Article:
It’s been quite some time since gamers have seen a good ol’ fashioned brawler. There was a time when games such as Final Fight, Captain Commando, and Streets of Rage ruled both the arcades and the consoles, but it’s a dying breed now. Yakuza 3 is one of the few games in this generation to come back to this genre, and it brings with it a lot of charm, drama, engaging characters, nail-biting story, and the kind of brutal melee combat you’d expect from a game about Japanese gangsters looking vengeance and redemption.
The game, as denoted by the number, is a sequel in an ongoing series. A recap of events from the first two games is included in the extras and takes about 30 minutes to watch, but the short version is, Kazuma Kiryu is a former Tokyo Yakuza head who is trying to live a new life running an orphanage in Okinawa. Things take a turn for the worse when friends and associates start getting gunned down over a land deal that seems centred on taking back the land Kazuma’s orphanage sits on, and from there it’s back to Tokyo. What unfurls is a game that is at turns touching and sincere in its focus on family, and brutally violent in its exploration of the Yakuza power structure.
Visually, the game is not on par with the most impressive PS3 exclusives. There aren’t the bells and whistles of huge arrays of dynamic lighting and incredibly sharp textures, but there’s also no screen tearing or dips in the frame-rate to speak of. For a fighting game, the frame-rate is rock solid, which is a critical trait. The art direction, however, elevates the game’s graphics from passable to breathtaking. While Yakuza 3 may not match the technical prowess of God of War 3, there is a level of detail in the environments and facial animation that holds its own. The slightest curl of a lip in cut-scenes indicates the restrained fury that is a precursor to spectacular brawls. The environment itself is an obsessive, almost fanatical recreation of Tokyo’s famed Shinjuku district. Real bars, convenience stores and even magazines line the streets and shelves, and players can even enter into bars and see recognizable labels such as Jack Daniels and Absolut Vodka available for purchase. The authenticity is staggering. If Assassin’s Creed 2 gave gamers a virtual tour of Renaissance Italy, Yakuza 3 is an in-depth exploration of contemporary Tokyo and Okinawa. The audio, thankfully, is also up to the authentic quality of the visuals. Rather than re-dubbing the game in English, Yakuza 3 retains its Japanese voice acting, with subtitles, and acting is fantastic. The usual Japanese penchant for 80’s style guitar riffs as well as the liberal use of meaty, bone-crushing impact sounds helps up the intensity of the combat. What Yakuza 3 lacks in sheer processing power, it makes up for with quirky flair and overwhelming detail.
For the old-school gamer that still remembers River City Ransom on the original Nintendo Entertainment System, this is essentially a high definition version of that game. While it’s only a single player game, the basic premise is the same; a large world with different areas in which fighting, mini-games and items or events to heal or upgrade skills can be found. Players are restricted to two primary areas, a re-creation of downtown Okinawa and the famed Shinjuku district of Tokyo. Fighting is accomplished with basic combos of the square and triangle button, but the complexity of the fights increases as new moves are unlocked and tougher opponents appear that basic combos just won’t bring down. The feel of the controls is classic, responsive and often times merciless, with blocks that, sensibly, don’t work from the rear, meaning that extra caution must be taken in group fights as rear attacks can be devastating. Of course, this also applies to enemies, which means that skilled players will eventually learn to walk the tight balance between dodging, full on attacks, and saving up “Heat”, a rage meter of sorts that fills by hitting enemies and, when full, allows for graphic, brutal special moves and finishers.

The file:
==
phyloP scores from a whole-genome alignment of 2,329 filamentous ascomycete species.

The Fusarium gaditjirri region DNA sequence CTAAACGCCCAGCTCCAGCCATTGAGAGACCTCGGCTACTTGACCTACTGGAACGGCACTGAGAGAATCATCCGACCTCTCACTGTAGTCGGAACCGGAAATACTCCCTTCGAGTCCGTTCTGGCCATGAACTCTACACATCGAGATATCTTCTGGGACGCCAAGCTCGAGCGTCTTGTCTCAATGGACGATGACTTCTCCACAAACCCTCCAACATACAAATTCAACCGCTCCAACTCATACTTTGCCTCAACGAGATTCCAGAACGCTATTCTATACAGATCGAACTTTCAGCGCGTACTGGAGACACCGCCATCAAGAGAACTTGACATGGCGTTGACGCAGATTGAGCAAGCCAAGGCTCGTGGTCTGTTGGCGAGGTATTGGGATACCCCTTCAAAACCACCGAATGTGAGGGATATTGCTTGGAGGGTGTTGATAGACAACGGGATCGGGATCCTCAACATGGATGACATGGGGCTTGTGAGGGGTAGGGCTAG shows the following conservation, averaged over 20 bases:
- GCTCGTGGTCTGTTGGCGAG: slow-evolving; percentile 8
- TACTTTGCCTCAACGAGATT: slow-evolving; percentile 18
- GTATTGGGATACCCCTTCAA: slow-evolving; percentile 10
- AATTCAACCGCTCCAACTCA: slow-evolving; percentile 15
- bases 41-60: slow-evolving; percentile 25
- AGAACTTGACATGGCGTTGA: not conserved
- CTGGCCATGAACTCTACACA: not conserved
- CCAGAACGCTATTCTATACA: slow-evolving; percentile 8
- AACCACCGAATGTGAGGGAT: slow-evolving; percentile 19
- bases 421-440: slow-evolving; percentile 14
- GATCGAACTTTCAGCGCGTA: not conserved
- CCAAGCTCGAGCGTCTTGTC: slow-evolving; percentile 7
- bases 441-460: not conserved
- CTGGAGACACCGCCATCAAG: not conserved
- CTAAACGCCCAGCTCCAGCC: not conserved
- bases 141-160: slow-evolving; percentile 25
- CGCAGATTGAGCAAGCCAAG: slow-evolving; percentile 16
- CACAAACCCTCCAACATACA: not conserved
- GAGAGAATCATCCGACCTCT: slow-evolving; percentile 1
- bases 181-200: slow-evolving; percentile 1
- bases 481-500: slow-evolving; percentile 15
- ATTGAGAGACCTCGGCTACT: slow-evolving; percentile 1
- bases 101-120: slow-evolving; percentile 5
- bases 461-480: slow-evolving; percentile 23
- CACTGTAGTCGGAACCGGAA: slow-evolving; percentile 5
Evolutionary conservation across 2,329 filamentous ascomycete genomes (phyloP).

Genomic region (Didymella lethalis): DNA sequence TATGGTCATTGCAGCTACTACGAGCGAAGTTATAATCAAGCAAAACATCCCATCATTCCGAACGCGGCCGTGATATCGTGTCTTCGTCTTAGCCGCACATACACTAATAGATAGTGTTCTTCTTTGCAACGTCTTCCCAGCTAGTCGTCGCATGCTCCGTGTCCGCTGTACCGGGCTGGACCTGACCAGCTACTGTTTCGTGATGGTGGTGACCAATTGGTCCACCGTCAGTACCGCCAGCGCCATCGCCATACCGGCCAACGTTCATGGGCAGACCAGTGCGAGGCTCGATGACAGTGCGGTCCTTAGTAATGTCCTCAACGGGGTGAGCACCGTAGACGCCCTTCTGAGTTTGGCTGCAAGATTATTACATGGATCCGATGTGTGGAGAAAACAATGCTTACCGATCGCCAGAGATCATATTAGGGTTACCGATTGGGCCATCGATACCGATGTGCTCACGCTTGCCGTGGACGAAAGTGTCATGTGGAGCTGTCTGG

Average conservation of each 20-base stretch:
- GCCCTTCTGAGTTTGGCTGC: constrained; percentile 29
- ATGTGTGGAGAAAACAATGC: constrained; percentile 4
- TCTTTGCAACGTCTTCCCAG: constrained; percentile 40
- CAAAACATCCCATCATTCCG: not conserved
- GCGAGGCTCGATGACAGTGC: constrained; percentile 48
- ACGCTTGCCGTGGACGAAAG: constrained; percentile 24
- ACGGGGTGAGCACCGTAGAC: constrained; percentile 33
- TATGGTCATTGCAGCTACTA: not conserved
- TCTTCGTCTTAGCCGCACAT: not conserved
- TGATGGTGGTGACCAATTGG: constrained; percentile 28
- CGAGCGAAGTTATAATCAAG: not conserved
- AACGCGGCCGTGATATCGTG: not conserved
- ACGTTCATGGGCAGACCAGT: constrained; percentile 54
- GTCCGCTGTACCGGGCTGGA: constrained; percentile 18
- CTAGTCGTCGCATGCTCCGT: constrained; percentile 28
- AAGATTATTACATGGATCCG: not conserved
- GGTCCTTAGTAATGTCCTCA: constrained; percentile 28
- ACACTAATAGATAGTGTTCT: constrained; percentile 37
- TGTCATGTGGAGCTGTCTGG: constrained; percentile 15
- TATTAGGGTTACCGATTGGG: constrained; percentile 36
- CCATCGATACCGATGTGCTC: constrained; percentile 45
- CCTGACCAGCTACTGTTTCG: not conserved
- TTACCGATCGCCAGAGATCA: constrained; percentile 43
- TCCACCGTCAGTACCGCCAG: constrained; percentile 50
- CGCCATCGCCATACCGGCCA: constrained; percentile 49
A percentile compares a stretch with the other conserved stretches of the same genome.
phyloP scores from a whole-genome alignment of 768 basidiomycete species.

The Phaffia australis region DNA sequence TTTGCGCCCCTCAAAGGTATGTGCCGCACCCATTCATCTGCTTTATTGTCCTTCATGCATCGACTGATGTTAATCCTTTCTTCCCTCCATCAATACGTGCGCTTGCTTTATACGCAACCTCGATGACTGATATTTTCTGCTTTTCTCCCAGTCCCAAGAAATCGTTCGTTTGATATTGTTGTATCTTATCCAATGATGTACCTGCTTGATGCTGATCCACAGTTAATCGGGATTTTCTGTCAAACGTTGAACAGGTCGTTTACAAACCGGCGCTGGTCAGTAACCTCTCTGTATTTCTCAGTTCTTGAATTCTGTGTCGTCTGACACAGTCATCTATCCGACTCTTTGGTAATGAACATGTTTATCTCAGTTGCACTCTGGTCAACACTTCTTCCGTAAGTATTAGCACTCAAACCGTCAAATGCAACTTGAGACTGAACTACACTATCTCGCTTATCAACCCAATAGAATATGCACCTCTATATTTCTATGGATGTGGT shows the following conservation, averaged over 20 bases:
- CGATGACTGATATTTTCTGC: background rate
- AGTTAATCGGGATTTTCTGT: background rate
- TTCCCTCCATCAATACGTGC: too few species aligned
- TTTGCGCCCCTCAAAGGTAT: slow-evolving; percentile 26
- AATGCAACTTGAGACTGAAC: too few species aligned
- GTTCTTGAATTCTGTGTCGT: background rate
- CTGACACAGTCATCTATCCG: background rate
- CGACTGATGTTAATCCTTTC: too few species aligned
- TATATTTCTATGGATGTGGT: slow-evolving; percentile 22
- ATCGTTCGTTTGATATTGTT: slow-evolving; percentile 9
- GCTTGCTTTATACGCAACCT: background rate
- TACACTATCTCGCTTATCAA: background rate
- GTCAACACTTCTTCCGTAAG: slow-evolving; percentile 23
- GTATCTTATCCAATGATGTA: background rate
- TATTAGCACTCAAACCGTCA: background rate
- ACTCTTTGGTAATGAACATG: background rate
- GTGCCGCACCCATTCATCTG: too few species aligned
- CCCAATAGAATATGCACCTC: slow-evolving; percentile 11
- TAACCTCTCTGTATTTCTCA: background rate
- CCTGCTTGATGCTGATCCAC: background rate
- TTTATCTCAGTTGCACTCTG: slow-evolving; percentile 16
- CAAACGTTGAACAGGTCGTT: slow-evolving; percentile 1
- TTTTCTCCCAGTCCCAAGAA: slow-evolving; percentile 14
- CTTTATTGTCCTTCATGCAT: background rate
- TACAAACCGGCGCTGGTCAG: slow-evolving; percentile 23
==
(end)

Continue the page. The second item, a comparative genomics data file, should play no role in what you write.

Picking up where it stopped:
The combat is complimented by a vast array of “mini-games”. When the hero, Kazuma, isn’t out cracking skulls, he can spend time playing golf, darts, pool, singing karaoke, gambling at western or Asian games, fishing by the beach, playing video games in a Sega arcade, helping people out in a variety of “sub-stories”, going out on dates, or even checking out a pole dancing bar. There are an intimidating number of side activities for players to toy with, and while the main game itself can be finished in about 20 hours, taking in the full scope of activities ratchets that up to over twice that timeframe.
This is essentially a very specific kind of game designed to appeal to two kinds of gamers. The western fan of old-school Japanese games will appreciate the familiarity of play mechanics less common today, as well as the quirky, unapologetically Japanese charm of the game. The Japan-o-phile will be boggled by the rich attention to detail, and fascinating, romantic, pop culture treatment that Yakuza 3 gives to its indigenous local criminal scene. For those that loved movies such as Good Fellas, this is an interactive, Japanese version, with dramatic conventions and tropes common to the Japanese audience but undoubtedly novel and educational to western audiences.
In a climate where most developers are playing it safe with flashier graphics and focus-group-researched game design, Sega continues to take some chances with quirky, unique games you can’t quite find anywhere else. Valkyria Chronicles was one such gem, Bayonetta turned out to be another, and Yakuza 3 has turned into the latest jewel in their crown. While overshadowed by higher budget games also released this month, it’s a must-have for fans of old-school brawlers.